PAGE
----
Hello, and welcome to my very first blog post! It’s definitely an honour and privilege to be asked to contribute to such an informative, insightful and honest magazine. I’m excited to be a part of a magazine with such a long history in this city, and grateful to have the opportunity to write about what I love!
I suppose some introductions and background are in order. I’ve devoted most of my life, nearly 30 years now, to working in the arts. I was a full-time musician for fifteen of those, and a stand-up comic for another twelve, as well as a working actor and voice-over actor, having written and performed copy for everything from documentaries to screenplays. I was also a featured voice-actor on the award-winning Kevin Spencer cartoon series for 5 seasons. Oh, and before you ask, yes, my parents are very proud of me, thank you very much.
In the course of my other artistic pursuits over the years, I’ve had the opportunity to perform as a singer with various bands, in bars, theatres, stadiums, amphitheatres, community centres, clubs and dives, all across the country and the U.S. But I was born and raised, in what if I may humbly say, is the best city in an already pretty great country, Ottawa. My hope and aim in writing this blog is to create a “hodge-podge” of ideas about arts-related topics which interest me, and will hopefully interest you too. They say that you should write about what you know… well, in my case that’s a whole lot of pop culture, particularly my love of music.
And sure, we’ll be talking about music but, slowly but surely (much like my receding hairline), we’ll also be talking about movies, stand-up comedy, comic books, television, collectables, and maybe even about something shiny I found on my way to work one day! And sometimes we’ll be talking about that stuff all in the same post! In short, a whole bunch of goodies, all jammed in under one roof. (Just like the old Stittsville flea market used to be! R.I.P.) We’ll have record reviews, interviews, live-show reviews, and of course, we’ll be talking about our eye-gougingly good, and almost criminally-underrated arts scene, right here at home. To sum up, this blog is going to work a lot like my brain does (much to the chagrin of my parents and high school teachers). By that I mean, we’ll be moving from topic to topic pretty quickly sometimes, but trust me when I say, there will always be a point.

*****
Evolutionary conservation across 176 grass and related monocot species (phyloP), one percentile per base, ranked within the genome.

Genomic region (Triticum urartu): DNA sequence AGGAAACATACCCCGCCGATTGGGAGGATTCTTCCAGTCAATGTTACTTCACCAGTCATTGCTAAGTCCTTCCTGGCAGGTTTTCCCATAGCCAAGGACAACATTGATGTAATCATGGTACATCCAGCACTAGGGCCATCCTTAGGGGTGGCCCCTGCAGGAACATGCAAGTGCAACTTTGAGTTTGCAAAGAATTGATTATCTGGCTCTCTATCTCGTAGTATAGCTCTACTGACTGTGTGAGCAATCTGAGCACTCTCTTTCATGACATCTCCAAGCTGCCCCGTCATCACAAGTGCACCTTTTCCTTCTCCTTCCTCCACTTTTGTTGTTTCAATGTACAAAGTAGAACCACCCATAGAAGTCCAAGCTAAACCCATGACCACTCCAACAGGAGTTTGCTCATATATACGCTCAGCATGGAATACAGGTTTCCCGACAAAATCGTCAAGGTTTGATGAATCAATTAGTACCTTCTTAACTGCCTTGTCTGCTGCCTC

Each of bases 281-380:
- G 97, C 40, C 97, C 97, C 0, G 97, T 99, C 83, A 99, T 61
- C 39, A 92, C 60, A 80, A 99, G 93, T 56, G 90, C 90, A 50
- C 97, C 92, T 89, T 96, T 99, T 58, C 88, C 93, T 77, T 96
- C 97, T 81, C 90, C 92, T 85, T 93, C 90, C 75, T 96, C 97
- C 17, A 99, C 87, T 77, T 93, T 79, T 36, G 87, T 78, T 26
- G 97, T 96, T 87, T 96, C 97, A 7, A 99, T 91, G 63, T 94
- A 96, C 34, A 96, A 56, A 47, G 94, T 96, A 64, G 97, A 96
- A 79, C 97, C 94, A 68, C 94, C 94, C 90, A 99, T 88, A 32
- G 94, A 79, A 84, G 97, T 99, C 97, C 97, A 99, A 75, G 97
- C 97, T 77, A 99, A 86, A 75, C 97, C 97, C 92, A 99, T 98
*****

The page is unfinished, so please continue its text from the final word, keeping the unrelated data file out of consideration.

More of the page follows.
I look forward to the inevitable growing pains and bumps along the way, but I hope that you’ll enjoy the ride as much as I will! I can promise that I’ll try always to be entertaining, insightful, irreverent, funny, informative, charming, heartwarming, good for you, filled with fibre, well-rested, and smelling of fabric softener. But most of all, I’ll always be honest. I know we won’t always see eye to eye, but I look forward to disagreeing with many of you! I’ll be posting as often as I can, feel free to drop by anytime!
Down the pipe:
I’ve got interviews coming up with Jesse Labelle, David Usher, Danielle Duval and Lynn Myles! Lots of new music coming up, and you can always read about it here! So have a sit-down, it’ll be fun!
Jesse Labelle’s Two
Jesse Labelle’s latest release, Two, is certainly earnest. Filled with songs about love and loss, and Labelle’s reflections on them. I should be upfront by saying that I’m not a huge fan of intense production, as the songs seem to always get lost in a morass of the latest studio techniques. That being said, while this record struggles with that, it’s still an honest account of Labelle’s point of view on heartbreak and redemption. This is a record about romance and youthful indiscretions, as well as the lessons that go along with them. Labelle’s attempts at writing about the dichotomies and “grey areas” of relationships are couched in intensely pop-flavoured melodies. There are shades of soul, and even a little bit of R&B on this record, and the feelings of yearning, longing and restlessness that those genres evoke, are echoed on Two.